If you can’t really remember exactly what happened in the last episode of “Homeland,” your brain might not be to blame.
Turns out that even when we’re absorbed in an electronic activity like watching TV, we’re still engaged in electronic multitasking.
According to the Nielsen rating system, 33 percent of respondents in a study on simultaneous television and tablet activities at the end of last year reported that they shopped while viewing. Thirty-six percent visited a social networking site during the program, although luckily it seems most users have wised up and no longer spring spoilers on those who are planning to watch the show later.
In a piece of good news for retailers, 20 percent reported they looked up product information for ads seen on TV. And 29 percent looked up information related to the TV program they were watching.
Electronic security is crucial for companies
Idaho companies must take steps to prevent employees’ and customers’ personally identifiable information from being compromised through the use of smartphones and tablets.
“It’s a new century, and we have a lot that’s changing,” Olsson said.
Idaho’s customer information confidentiality rules are set forth in Idaho Code Section 28-51-104 through 28-51-107. The easiest way to comply with the rules, Olsson said, is to encrypt any personally identifying information on electronic devices that are used at work. Those devices include computers, smartphones, tablets and USB flash drives.
“If your stuff is encrypted, you’re OK,” she said.
Depending on the device, encryption may be built in or may need to be turned on, Olsson said. In either case, she said employers should require workers to passcode-protect any devices they use to view clients’ personally identifying information.
“At a minimum, make (employees) lock their smartphones and tablets,” she said.
She also recommended setting up an auditing program, such as a system of spot checks to make sure employees are following device security guidelines.
Chobani expanding production at Twin Falls plant
Greek yogurt company Chobani says it is increasing production at its Twin Falls plant and adding production of a new “light” yogurt called Simply 100.
Chobani officials tell The Times-News the $450 million plant is running at optimal production capability for the first time since it opened a year ago. When the plant opened, it made about 100,000 cases of yogurt per week running three or four production lines. It is now running 12 production lines and producing up to a million cases of yogurt a week.
The plant’s first year was not without difficulties. In September, Chobani recalled 35 varieties of yogurt that may have been contaminated with mold. Some containers were bloated and some consumers said the yogurt made them sick.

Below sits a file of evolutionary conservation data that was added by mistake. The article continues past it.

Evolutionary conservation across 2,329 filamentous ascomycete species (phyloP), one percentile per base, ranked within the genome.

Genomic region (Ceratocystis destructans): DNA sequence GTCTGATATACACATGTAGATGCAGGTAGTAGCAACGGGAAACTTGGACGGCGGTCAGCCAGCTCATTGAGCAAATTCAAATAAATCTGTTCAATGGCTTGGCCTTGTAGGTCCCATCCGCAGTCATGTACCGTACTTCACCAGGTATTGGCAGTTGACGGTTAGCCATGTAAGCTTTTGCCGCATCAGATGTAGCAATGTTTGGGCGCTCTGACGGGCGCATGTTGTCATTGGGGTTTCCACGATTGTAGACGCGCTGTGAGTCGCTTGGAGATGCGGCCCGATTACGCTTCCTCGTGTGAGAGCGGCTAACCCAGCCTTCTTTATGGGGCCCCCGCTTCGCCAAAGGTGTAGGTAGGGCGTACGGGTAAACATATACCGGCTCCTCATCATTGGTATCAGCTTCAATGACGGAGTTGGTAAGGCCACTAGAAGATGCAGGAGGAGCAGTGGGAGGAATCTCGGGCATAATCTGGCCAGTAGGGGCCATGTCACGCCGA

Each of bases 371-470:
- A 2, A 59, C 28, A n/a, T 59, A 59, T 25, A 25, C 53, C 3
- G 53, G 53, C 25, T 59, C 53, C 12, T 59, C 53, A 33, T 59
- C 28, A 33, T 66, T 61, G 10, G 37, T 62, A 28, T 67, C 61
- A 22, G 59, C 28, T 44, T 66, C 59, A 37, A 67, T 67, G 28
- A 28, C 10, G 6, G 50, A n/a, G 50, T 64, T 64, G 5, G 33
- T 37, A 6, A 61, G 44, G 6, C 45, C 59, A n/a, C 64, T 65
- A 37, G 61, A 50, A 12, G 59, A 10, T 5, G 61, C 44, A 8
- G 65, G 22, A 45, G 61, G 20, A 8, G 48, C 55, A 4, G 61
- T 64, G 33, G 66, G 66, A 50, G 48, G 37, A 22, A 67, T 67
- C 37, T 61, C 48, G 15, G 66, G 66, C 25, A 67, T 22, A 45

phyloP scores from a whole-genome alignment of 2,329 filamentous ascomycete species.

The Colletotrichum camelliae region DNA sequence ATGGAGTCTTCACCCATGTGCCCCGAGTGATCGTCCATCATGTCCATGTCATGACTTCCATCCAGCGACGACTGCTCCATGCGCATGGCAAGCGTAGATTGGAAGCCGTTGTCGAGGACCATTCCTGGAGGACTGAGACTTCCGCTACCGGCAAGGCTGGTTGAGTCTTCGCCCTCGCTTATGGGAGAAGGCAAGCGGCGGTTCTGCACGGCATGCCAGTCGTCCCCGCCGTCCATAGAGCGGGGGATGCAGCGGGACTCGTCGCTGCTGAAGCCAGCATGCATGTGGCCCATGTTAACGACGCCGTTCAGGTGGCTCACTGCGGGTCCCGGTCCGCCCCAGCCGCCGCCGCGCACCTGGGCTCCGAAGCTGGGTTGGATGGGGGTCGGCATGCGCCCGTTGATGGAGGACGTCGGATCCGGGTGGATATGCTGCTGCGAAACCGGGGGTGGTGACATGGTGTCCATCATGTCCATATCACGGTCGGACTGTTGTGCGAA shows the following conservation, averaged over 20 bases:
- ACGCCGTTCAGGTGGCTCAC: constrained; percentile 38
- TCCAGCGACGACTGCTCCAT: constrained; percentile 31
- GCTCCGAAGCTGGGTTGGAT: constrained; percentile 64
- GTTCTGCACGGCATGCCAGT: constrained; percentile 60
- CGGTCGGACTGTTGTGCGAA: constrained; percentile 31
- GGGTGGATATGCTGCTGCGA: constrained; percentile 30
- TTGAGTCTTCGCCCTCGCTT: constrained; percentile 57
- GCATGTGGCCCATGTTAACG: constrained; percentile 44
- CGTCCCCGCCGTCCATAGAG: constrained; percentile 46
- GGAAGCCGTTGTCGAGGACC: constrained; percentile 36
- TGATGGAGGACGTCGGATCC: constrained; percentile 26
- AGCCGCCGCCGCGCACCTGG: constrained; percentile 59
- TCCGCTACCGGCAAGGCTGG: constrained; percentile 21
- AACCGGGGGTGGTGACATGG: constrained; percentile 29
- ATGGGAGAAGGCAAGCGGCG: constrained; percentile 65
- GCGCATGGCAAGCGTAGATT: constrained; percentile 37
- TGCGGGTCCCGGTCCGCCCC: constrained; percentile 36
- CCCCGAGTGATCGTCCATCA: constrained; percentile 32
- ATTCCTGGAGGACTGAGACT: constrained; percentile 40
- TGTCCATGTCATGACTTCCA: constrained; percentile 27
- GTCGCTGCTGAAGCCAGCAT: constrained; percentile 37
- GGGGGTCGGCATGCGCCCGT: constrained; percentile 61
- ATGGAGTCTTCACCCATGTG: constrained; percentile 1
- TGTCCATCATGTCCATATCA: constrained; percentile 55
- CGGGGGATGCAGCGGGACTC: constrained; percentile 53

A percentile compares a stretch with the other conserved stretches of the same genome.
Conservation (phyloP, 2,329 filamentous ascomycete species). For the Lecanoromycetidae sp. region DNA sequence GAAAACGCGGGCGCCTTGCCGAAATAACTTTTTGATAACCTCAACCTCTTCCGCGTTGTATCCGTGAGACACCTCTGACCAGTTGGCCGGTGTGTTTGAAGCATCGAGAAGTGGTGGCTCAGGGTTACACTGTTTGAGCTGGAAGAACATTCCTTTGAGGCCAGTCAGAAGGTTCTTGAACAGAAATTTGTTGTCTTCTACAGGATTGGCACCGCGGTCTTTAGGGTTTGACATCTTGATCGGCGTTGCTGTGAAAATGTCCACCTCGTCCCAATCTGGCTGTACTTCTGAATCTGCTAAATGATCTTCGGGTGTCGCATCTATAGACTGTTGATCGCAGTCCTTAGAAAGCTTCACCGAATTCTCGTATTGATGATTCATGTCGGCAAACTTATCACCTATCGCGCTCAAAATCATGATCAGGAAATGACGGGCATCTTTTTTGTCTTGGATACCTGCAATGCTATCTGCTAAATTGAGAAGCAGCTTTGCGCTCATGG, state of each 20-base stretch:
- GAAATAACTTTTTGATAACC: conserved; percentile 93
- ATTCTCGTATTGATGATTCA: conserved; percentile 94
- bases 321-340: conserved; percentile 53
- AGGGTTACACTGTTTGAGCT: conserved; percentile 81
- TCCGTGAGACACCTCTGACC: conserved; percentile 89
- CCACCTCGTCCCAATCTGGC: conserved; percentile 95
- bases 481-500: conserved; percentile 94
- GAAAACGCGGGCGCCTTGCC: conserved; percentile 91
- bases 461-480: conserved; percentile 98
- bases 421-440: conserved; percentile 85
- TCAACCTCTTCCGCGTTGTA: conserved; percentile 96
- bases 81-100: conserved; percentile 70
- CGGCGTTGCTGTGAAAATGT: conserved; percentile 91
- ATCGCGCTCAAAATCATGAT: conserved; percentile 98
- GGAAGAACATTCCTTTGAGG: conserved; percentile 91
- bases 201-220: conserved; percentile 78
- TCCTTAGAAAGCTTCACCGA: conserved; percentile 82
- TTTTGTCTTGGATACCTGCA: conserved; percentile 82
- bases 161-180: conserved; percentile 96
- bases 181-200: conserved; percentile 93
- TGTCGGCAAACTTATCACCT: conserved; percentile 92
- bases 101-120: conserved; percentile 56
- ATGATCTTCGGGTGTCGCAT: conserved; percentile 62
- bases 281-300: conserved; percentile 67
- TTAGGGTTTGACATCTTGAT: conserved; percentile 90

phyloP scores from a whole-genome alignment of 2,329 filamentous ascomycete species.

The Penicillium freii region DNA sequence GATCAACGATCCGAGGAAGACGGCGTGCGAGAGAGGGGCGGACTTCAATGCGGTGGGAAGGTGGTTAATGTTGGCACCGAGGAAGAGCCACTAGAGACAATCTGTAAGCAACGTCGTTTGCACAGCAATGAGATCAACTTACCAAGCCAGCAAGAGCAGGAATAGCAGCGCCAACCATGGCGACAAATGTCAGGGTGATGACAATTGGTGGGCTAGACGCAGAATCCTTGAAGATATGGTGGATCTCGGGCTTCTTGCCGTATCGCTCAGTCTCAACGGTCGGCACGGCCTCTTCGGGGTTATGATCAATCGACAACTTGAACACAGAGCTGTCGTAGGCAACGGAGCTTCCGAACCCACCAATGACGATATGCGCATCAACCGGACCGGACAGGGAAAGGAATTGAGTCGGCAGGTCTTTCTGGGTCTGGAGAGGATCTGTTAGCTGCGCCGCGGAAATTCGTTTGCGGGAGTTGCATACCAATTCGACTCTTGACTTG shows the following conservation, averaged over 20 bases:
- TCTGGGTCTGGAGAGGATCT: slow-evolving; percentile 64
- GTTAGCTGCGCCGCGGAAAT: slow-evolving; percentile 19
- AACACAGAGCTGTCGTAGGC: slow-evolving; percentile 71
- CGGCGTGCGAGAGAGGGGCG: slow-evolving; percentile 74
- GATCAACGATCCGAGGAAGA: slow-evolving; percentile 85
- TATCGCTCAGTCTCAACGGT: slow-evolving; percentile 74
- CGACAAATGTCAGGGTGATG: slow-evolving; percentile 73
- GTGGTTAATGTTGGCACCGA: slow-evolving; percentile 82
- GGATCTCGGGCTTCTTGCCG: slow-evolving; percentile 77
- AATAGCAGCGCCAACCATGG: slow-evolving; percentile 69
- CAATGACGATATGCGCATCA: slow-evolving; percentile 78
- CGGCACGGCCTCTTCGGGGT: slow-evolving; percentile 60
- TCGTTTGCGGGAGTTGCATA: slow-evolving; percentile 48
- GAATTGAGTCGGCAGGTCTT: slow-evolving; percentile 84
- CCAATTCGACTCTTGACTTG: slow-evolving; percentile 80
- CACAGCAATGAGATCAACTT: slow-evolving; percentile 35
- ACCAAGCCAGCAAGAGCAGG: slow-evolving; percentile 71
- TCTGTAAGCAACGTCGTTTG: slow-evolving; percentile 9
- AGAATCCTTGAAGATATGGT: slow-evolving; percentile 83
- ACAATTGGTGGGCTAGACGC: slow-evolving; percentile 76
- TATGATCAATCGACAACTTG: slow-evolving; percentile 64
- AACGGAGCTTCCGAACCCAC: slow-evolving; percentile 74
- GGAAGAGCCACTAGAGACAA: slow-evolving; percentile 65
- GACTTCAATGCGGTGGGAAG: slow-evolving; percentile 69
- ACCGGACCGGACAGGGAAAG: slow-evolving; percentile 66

The Associated Press
Experts expect more medical retail locations
Commercial real estate professionals who have retail space should expect more interest from medical tenants, industry experts said during a Building Owners and Managers International webinar Dec. 5.
Neil Carolan, senior vice president for development at Rendina Companies, said he expects urgent care centers to seek more space in strip malls in the future.
“The two really go hand-in-hand,” he said. For example, if a parent comes home to a feverish child, Carolan said, the parent can take the child to an urgent care clinic in the same shopping center in which he can buy groceries or cold medicine.
The trend is in evidence in the Treasure Valley, where ZoomCare is taking up residency at The Village at Meridian.
Steve Barry, executive vice president for development and leasing at Rendina, said the shopping center’s other tenants like the business a medical office brings.
The ample signage and parking at shopping centers make them appealing to clinics, said Peter Volas, senior director of real estate for the Cleveland Clinic.
“Wayfinding and ample parking are two patient satisfaction measures,” he said.
Volas said medical office developers generally look for a shell location and build the office essentially from scratch.
Farm bureau raises brand fees to aid wolf control
Idaho Farm Bureau Federation members have passed a proposal to raise the state brand renewal fee by $25 to increase funding for wolf-control efforts by Idaho Wildlife Services.
The farm bureau acted Dec. 5 at its 74th annual meeting, the Capital Press reported. Brands in Idaho are renewed every five years.
Idaho Wildlife Services has lost about $750,000 in funding since 2010, mostly because of federal budget cuts. That has reduced the agency’s total budget to $2.1 million. The agency said the state this year has had 77 confirmed or probable wolf kills of cattle and 565 sheep kills. The number of confirmed or probable wolf depredations so far in 2013 is down 26 percent from 2011.
“It’s slowly working its way down again,” said Idaho Wildlife Services State Director Todd Grimm, attributing some of the decrease to sport hunting seasons for wolves. “Hunting season has absolutely made a difference.”
The minimum estimated wolf population in Idaho peaked in 2009 at 856 and has gradually decreased to 683, officials said.
The increase in the brand fee would raise about $100,000 a year. Sheep growers also have increased the wool assessment fee by 2 cents per pound to raise about $25,000.